Overall, payments only make up a small part of TYROLIT’s sophisticated “treasury realm.” When new technology was introduced to restructure treasury management (essentially in 2007 with the establishment of a group-wide TMS), other issues took center stage. The first phase of the project was dedicated to achieving a group-wide liquidity overview and to monitoring liquidity development. Each group company was requested to update their forecast following the monthly close, highlighting not just funding needs but also currency risks – also and in particular for the group company in question. “You don’t make the forecast for headquarters, but for your own business,” Peter Dollinger kept pointing out. Not every group company was enthusiastic about this or could see the added value that was in it for them. A year later came the financial crisis and changed everything. It wasn’t until then that everyone truly understood the crucial role of the established liquidity planning in coping with these troubled times: on one hand, it guaranteed that there was sufficient liquidity; on the other hand, forecasts drawn up in transaction currency within the framework of FX management formed the basis of simulations of potential currency fluctuations and the resulting changes to cash flows. TYROLIT was fully prepared for the crisis and was able to adjust to the dynamic environment in the best possible way.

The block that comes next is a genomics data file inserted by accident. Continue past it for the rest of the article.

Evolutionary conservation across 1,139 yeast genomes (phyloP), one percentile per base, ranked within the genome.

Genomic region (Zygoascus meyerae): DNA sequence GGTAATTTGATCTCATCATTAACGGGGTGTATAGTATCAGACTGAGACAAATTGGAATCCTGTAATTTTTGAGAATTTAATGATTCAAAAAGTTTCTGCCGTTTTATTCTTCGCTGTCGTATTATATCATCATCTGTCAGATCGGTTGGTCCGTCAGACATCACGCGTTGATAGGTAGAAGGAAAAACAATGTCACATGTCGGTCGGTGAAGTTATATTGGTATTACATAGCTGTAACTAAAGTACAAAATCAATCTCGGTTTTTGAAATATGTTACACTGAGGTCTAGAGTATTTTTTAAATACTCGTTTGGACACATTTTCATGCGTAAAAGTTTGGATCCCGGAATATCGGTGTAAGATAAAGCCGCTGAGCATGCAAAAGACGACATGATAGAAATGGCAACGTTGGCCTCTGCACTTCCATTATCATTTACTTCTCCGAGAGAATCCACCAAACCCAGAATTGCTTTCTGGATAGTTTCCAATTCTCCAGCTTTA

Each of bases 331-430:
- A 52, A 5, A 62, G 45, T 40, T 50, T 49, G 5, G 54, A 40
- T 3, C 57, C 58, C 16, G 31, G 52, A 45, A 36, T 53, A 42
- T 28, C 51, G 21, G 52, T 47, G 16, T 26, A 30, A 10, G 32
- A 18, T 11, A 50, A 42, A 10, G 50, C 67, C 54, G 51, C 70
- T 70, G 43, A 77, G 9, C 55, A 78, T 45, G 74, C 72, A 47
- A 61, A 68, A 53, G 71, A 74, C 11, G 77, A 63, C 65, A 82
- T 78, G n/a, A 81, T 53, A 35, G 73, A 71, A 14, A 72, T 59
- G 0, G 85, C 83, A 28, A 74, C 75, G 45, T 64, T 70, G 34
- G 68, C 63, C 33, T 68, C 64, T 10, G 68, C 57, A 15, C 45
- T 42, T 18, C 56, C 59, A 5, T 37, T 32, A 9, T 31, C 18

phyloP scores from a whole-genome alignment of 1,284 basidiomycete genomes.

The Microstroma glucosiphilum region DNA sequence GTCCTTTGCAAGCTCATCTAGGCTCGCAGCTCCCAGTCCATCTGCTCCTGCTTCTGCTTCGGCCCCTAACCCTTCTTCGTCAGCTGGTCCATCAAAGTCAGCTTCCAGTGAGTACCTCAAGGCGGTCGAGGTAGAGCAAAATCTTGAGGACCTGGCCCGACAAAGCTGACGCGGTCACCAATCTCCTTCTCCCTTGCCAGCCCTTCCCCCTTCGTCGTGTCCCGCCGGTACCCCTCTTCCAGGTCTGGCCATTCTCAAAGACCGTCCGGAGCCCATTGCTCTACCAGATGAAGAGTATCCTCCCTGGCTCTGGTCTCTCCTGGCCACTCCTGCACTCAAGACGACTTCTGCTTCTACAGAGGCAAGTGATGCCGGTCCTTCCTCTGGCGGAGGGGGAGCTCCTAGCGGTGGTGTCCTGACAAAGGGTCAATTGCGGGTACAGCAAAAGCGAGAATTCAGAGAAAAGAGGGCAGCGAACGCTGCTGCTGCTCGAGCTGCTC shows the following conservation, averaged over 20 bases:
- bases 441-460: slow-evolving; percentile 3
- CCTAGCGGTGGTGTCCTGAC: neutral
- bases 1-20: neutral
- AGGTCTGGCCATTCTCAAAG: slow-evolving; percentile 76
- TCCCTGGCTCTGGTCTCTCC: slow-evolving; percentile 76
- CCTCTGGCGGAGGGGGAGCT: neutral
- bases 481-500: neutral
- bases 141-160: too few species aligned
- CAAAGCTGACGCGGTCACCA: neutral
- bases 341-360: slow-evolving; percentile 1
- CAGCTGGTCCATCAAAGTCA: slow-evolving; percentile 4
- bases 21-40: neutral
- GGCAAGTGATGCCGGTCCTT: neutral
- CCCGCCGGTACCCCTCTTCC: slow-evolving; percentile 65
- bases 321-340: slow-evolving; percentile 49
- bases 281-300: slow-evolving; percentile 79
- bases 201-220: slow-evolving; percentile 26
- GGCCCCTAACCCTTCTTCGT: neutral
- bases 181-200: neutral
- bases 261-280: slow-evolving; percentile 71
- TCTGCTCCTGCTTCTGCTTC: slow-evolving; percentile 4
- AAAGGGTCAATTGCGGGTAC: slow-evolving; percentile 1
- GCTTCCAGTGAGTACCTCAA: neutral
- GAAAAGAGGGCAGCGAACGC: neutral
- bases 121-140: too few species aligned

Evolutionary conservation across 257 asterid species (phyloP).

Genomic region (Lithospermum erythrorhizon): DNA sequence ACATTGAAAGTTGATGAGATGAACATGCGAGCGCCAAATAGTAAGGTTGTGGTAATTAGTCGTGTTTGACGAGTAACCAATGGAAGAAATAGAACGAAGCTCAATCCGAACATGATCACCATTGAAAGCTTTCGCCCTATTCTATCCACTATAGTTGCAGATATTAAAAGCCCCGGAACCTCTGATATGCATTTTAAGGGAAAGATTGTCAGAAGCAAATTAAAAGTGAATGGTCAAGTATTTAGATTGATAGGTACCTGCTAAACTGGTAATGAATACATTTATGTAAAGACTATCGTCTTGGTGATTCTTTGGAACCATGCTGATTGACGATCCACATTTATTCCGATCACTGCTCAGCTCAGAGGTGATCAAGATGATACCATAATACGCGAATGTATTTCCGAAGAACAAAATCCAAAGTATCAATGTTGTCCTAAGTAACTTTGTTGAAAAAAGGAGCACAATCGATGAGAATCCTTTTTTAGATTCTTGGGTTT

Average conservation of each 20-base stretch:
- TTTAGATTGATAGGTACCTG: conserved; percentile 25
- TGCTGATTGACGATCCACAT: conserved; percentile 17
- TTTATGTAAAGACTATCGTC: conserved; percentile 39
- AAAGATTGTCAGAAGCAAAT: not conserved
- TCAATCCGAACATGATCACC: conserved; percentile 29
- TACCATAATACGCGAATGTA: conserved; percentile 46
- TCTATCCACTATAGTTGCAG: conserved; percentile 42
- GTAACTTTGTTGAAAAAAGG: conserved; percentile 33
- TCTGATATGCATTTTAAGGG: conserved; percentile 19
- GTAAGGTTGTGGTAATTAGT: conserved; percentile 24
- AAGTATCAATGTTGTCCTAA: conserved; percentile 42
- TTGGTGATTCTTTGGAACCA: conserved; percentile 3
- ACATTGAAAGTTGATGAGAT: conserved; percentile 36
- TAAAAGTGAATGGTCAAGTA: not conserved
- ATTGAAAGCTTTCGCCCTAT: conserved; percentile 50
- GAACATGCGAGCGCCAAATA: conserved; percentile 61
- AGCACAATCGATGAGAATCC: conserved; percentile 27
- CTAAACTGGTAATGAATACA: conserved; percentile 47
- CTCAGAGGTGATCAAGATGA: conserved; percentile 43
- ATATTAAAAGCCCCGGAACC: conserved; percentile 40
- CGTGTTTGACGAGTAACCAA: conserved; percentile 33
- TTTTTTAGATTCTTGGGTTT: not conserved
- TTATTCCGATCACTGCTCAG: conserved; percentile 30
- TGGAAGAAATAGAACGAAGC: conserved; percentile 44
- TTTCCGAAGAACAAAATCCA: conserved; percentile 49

Meaningful representation of group-wide interactions
“We produce locally for local regions” – this is how Peter Dollinger sums up the organizational setup of his group, which has 28 different production locations and another 25 sales companies. The plants in the US, for example, cater to the US market but also supply the sales company in Canada, as there’s no dedicated production site there. The TYROLIT sales companies in the Middle East are supplied with items from various production sites and countries. Production is all about sharing: the production plants trade tools internally and can get them from nearly any site. This illustrates the strong intercompany relationships at TYROLIT.
Liquidity planning needs to reflect these interactions, and group company planning data needs to be reconciled to create a consolidated forecast that shows the group’s net exposure to the euro. This data is then taken to analyze the impact on cash flows at headquarters based on several rate scenarios, taking into account volatilities of the past 200 days. This provides TYROLIT with an overview of the risk that can be reported to management, so counter-measures can be initiated. Taking all cash flows combined, it often emerges that the analyzed FX risk from transactions only plays a minor role for TYROLIT’s overall risk management. Translation risks arising from exchange rate fluctuations when converting FX turnover, profits and assets (and not from the actual exchange of foreign currency) present a bigger danger. TYROLIT has decided to hedge neither transaction-based FX risks nor translation risks.